Illawarra Mercury (Wollongong, NSW), Tue 09 May 2000, p55


- SBS, 8.30PM

John Travolta is a staunch supporter. So are many other Hollywood celebrities and it is from them that The Church of Scientology gets its best publicity.

Yet while the promotion comes through association with high-profile names, there is rarely a lot actually discussed about the church.

That is set to change with this French documentary (narrated in English and featuring subtitles) that examines the relationship between the Church of Scientology and the law in France, Germany and the United States.

Incorporating comments from the church, former church members, lawyers and politicians, the documentary debates the question of whether the church is manipulating legal systems.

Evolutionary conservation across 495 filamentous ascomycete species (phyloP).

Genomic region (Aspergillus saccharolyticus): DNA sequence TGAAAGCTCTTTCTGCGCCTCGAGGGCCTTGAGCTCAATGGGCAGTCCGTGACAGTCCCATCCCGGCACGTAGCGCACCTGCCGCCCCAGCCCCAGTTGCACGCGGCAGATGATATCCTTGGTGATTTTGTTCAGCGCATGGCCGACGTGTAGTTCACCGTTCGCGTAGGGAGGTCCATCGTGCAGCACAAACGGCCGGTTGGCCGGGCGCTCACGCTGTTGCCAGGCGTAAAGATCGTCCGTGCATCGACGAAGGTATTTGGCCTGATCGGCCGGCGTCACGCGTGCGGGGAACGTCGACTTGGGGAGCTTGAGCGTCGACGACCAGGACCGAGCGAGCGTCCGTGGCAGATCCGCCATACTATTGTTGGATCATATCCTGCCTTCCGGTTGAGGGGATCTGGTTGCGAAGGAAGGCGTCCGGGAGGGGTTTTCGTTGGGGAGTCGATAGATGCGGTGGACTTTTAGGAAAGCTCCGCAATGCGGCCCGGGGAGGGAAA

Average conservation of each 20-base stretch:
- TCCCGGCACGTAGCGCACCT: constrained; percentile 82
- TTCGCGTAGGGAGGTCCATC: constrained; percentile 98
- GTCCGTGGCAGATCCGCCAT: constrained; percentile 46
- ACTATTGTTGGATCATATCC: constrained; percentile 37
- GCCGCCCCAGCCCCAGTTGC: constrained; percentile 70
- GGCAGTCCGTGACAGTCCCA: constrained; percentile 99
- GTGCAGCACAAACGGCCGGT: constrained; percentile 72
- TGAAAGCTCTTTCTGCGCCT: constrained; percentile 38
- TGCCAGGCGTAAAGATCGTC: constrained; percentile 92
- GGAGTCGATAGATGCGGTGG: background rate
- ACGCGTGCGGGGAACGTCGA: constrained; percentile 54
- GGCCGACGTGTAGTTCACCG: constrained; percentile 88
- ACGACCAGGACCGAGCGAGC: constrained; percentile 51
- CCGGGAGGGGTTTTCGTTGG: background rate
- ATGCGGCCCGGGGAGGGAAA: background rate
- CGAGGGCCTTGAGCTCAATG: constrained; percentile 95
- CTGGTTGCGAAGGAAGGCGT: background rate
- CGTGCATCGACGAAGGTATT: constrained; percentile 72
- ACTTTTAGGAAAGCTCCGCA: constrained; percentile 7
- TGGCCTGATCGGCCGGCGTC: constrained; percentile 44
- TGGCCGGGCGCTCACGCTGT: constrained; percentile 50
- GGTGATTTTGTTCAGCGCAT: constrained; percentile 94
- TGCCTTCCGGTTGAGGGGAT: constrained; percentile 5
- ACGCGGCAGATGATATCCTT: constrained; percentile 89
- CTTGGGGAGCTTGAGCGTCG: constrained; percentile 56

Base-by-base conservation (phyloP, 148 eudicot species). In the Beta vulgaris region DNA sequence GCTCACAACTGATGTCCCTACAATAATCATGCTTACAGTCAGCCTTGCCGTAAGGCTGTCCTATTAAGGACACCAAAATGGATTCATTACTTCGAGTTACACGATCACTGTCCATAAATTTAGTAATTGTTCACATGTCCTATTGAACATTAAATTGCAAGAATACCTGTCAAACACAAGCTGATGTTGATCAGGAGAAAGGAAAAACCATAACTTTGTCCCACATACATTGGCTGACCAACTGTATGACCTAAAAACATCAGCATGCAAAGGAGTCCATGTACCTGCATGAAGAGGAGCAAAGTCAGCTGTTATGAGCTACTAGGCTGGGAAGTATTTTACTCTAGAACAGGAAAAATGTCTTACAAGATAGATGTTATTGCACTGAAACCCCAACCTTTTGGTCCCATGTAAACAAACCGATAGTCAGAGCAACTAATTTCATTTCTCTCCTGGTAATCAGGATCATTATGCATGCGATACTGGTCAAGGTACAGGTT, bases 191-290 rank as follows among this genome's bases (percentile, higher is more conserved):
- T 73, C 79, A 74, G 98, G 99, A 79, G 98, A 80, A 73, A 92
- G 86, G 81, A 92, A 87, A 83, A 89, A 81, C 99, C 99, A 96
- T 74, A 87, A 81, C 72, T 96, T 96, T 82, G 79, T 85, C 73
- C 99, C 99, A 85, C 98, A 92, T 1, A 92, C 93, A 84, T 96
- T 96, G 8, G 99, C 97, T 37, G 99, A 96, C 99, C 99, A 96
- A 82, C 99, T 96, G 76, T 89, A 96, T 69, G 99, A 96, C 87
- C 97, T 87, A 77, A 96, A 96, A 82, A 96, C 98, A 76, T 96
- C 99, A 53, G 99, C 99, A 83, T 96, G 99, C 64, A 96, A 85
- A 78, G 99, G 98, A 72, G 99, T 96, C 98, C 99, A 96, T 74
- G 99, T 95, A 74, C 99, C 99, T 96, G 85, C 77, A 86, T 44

At the end of the day, with the information presented in this film, things aren't looking good for the church. Viewers have to decide who they believe in the case and whether they have been given access to all of the facts.

While the program looks at Scientology's fight for tax exemptions in the US and France, it is a couple of pivotal trials in France that draw the most coverage.

In one, Lafayette Ron Hubbard, founder of the Church of Scientology, was convicted in absentia to four years in prison and a 35,000-franc fine for fraud. He never served his time.

In another, a woman sued the church after her husband committed suicide. She believed he was pressured by the church to run up debts to pay for a purification ritual.

It's an interesting documentary that throws up lots of questions but doesn't really provide many answers.


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